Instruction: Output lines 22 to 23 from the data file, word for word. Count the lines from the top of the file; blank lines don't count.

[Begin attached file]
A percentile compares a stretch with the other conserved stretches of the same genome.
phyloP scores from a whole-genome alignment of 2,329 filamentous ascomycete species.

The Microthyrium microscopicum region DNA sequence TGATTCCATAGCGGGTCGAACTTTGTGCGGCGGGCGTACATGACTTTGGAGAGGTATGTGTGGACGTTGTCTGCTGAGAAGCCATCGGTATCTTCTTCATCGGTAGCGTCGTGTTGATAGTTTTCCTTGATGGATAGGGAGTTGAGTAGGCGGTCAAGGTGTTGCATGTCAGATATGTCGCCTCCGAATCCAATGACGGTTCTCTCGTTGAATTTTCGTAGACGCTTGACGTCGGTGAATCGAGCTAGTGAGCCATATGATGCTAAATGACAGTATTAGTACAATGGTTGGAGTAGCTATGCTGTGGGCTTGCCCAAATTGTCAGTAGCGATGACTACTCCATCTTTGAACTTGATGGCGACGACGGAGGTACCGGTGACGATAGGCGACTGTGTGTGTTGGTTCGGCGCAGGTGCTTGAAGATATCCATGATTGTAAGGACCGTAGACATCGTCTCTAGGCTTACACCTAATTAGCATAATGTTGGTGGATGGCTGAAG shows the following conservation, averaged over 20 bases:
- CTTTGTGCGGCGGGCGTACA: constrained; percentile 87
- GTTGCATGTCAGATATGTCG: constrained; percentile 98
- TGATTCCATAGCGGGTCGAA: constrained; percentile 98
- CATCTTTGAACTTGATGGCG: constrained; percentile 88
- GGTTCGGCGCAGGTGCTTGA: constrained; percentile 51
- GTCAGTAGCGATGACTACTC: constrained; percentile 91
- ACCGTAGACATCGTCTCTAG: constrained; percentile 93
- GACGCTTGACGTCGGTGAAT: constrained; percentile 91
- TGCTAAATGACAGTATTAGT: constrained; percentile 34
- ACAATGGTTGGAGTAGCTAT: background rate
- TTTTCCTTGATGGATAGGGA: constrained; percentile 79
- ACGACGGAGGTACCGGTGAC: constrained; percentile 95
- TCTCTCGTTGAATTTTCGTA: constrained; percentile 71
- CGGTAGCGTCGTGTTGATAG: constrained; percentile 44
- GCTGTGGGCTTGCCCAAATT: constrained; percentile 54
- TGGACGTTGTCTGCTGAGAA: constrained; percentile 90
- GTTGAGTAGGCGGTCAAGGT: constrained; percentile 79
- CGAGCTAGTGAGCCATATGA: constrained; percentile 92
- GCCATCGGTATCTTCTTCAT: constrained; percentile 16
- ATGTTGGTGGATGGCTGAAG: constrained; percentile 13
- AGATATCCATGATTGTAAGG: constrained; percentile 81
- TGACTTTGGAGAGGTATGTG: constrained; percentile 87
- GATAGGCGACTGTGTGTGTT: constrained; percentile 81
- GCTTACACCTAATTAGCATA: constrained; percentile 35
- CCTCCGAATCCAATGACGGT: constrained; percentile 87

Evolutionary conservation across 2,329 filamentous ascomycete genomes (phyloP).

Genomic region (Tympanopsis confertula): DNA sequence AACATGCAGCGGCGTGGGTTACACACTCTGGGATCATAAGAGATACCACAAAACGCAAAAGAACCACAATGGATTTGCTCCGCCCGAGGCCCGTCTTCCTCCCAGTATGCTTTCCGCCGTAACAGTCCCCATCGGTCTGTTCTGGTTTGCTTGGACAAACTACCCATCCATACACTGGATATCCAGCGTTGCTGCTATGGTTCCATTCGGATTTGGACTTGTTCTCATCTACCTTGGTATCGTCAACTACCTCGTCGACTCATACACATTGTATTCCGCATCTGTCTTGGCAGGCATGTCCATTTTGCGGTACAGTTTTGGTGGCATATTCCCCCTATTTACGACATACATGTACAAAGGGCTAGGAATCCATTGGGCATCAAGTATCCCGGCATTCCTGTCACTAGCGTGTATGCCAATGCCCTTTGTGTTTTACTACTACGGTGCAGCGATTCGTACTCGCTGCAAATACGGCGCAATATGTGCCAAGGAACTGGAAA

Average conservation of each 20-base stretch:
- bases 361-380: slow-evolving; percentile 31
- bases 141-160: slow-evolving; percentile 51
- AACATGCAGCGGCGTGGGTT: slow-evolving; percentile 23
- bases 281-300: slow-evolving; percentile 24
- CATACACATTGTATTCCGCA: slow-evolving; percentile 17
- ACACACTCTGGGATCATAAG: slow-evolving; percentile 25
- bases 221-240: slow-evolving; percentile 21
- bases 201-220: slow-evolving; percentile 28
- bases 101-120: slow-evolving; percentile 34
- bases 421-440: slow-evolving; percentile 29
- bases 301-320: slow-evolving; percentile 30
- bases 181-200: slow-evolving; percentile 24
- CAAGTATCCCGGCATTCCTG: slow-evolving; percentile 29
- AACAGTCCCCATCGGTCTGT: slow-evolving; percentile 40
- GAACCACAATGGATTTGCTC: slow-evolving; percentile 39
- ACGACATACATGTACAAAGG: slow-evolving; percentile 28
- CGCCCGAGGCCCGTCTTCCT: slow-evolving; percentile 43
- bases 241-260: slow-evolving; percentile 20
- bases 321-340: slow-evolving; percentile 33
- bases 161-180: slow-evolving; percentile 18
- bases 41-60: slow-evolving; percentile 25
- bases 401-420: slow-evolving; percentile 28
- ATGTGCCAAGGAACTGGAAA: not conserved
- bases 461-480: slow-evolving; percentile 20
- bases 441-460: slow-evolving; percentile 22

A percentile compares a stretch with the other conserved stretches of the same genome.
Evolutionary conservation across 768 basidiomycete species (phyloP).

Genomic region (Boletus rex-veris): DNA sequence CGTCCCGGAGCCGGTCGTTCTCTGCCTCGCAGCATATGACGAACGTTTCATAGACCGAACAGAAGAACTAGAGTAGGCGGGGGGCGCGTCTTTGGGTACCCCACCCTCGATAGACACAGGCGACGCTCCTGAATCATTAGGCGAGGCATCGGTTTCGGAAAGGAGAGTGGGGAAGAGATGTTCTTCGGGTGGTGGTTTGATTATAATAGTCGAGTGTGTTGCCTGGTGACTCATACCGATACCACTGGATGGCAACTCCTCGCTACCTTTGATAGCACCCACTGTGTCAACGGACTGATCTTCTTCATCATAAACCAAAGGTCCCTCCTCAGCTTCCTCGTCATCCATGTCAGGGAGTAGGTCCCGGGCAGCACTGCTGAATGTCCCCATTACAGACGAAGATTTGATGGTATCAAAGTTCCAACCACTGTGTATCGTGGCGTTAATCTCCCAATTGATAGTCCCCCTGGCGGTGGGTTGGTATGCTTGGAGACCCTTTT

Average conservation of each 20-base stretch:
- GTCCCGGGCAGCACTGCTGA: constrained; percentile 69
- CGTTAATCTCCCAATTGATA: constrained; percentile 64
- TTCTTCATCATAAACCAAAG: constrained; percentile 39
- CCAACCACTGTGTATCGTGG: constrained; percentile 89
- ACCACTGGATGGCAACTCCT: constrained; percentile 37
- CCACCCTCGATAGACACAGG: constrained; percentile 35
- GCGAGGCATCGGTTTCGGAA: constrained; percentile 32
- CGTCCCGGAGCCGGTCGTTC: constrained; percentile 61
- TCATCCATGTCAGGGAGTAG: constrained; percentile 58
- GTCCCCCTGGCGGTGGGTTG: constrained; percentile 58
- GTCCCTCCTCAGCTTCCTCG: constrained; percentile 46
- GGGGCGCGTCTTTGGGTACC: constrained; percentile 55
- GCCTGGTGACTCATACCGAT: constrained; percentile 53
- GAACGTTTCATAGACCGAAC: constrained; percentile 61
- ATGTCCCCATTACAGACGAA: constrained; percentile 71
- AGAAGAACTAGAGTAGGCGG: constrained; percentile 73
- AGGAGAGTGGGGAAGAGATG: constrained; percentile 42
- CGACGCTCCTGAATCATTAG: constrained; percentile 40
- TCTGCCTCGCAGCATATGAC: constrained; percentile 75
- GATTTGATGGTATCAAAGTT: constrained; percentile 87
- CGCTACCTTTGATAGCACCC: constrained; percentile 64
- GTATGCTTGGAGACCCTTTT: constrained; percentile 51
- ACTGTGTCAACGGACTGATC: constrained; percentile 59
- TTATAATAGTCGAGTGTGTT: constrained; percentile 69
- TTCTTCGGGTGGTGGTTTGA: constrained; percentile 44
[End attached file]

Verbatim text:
- GCCATCGGTATCTTCTTCAT: constrained; percentile 16
- ATGTTGGTGGATGGCTGAAG: constrained; percentile 13